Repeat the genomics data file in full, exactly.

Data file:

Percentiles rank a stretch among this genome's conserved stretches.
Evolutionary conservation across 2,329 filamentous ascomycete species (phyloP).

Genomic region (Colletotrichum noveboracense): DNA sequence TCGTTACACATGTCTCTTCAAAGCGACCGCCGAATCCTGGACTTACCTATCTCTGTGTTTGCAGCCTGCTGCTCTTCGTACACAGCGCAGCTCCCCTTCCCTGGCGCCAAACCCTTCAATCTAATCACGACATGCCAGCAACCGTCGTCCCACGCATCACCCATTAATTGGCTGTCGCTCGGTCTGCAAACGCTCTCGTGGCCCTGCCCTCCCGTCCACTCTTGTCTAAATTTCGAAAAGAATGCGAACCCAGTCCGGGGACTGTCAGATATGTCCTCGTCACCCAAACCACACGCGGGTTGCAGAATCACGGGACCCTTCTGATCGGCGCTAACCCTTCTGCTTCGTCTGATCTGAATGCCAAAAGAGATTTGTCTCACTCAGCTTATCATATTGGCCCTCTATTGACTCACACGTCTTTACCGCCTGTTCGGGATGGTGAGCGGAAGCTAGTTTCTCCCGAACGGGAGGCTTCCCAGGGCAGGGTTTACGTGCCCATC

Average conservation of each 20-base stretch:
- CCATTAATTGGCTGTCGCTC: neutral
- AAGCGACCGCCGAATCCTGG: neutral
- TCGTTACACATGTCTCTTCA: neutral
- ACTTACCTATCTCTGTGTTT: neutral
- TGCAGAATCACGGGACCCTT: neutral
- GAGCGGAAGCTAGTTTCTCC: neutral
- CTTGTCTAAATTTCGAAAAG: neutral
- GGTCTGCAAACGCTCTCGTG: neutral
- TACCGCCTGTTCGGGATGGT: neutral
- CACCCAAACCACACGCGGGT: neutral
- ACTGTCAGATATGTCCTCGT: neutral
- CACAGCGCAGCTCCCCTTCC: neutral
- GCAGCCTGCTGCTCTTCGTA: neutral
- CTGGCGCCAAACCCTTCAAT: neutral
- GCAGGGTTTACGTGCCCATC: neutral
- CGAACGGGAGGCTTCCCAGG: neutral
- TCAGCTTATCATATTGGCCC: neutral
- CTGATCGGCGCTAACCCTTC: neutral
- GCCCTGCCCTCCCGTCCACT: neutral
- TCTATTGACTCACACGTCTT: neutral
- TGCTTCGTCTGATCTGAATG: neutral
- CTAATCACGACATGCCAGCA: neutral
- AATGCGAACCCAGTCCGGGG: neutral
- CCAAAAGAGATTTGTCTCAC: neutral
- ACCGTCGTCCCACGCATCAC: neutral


Percentiles rank a stretch among this genome's conserved stretches.
Evolutionary conservation across 2,329 filamentous ascomycete species (phyloP).

Genomic region (Colletotrichum noveboracense): DNA sequence TCGTTACACATGTCTCTTCAAAGCGACCGCCGAATCCTGGACTTACCTATCTCTGTGTTTGCAGCCTGCTGCTCTTCGTACACAGCGCAGCTCCCCTTCCCTGGCGCCAAACCCTTCAATCTAATCACGACATGCCAGCAACCGTCGTCCCACGCATCACCCATTAATTGGCTGTCGCTCGGTCTGCAAACGCTCTCGTGGCCCTGCCCTCCCGTCCACTCTTGTCTAAATTTCGAAAAGAATGCGAACCCAGTCCGGGGACTGTCAGATATGTCCTCGTCACCCAAACCACACGCGGGTTGCAGAATCACGGGACCCTTCTGATCGGCGCTAACCCTTCTGCTTCGTCTGATCTGAATGCCAAAAGAGATTTGTCTCACTCAGCTTATCATATTGGCCCTCTATTGACTCACACGTCTTTACCGCCTGTTCGGGATGGTGAGCGGAAGCTAGTTTCTCCCGAACGGGAGGCTTCCCAGGGCAGGGTTTACGTGCCCATC

Average conservation of each 20-base stretch:
- CCATTAATTGGCTGTCGCTC: neutral
- AAGCGACCGCCGAATCCTGG: neutral
- TCGTTACACATGTCTCTTCA: neutral
- ACTTACCTATCTCTGTGTTT: neutral
- TGCAGAATCACGGGACCCTT: neutral
- GAGCGGAAGCTAGTTTCTCC: neutral
- CTTGTCTAAATTTCGAAAAG: neutral
- GGTCTGCAAACGCTCTCGTG: neutral
- TACCGCCTGTTCGGGATGGT: neutral
- CACCCAAACCACACGCGGGT: neutral
- ACTGTCAGATATGTCCTCGT: neutral
- CACAGCGCAGCTCCCCTTCC: neutral
- GCAGCCTGCTGCTCTTCGTA: neutral
- CTGGCGCCAAACCCTTCAAT: neutral
- GCAGGGTTTACGTGCCCATC: neutral
- CGAACGGGAGGCTTCCCAGG: neutral
- TCAGCTTATCATATTGGCCC: neutral
- CTGATCGGCGCTAACCCTTC: neutral
- GCCCTGCCCTCCCGTCCACT: neutral
- TCTATTGACTCACACGTCTT: neutral
- TGCTTCGTCTGATCTGAATG: neutral
- CTAATCACGACATGCCAGCA: neutral
- AATGCGAACCCAGTCCGGGG: neutral
- CCAAAAGAGATTTGTCTCAC: neutral
- ACCGTCGTCCCACGCATCAC: neutral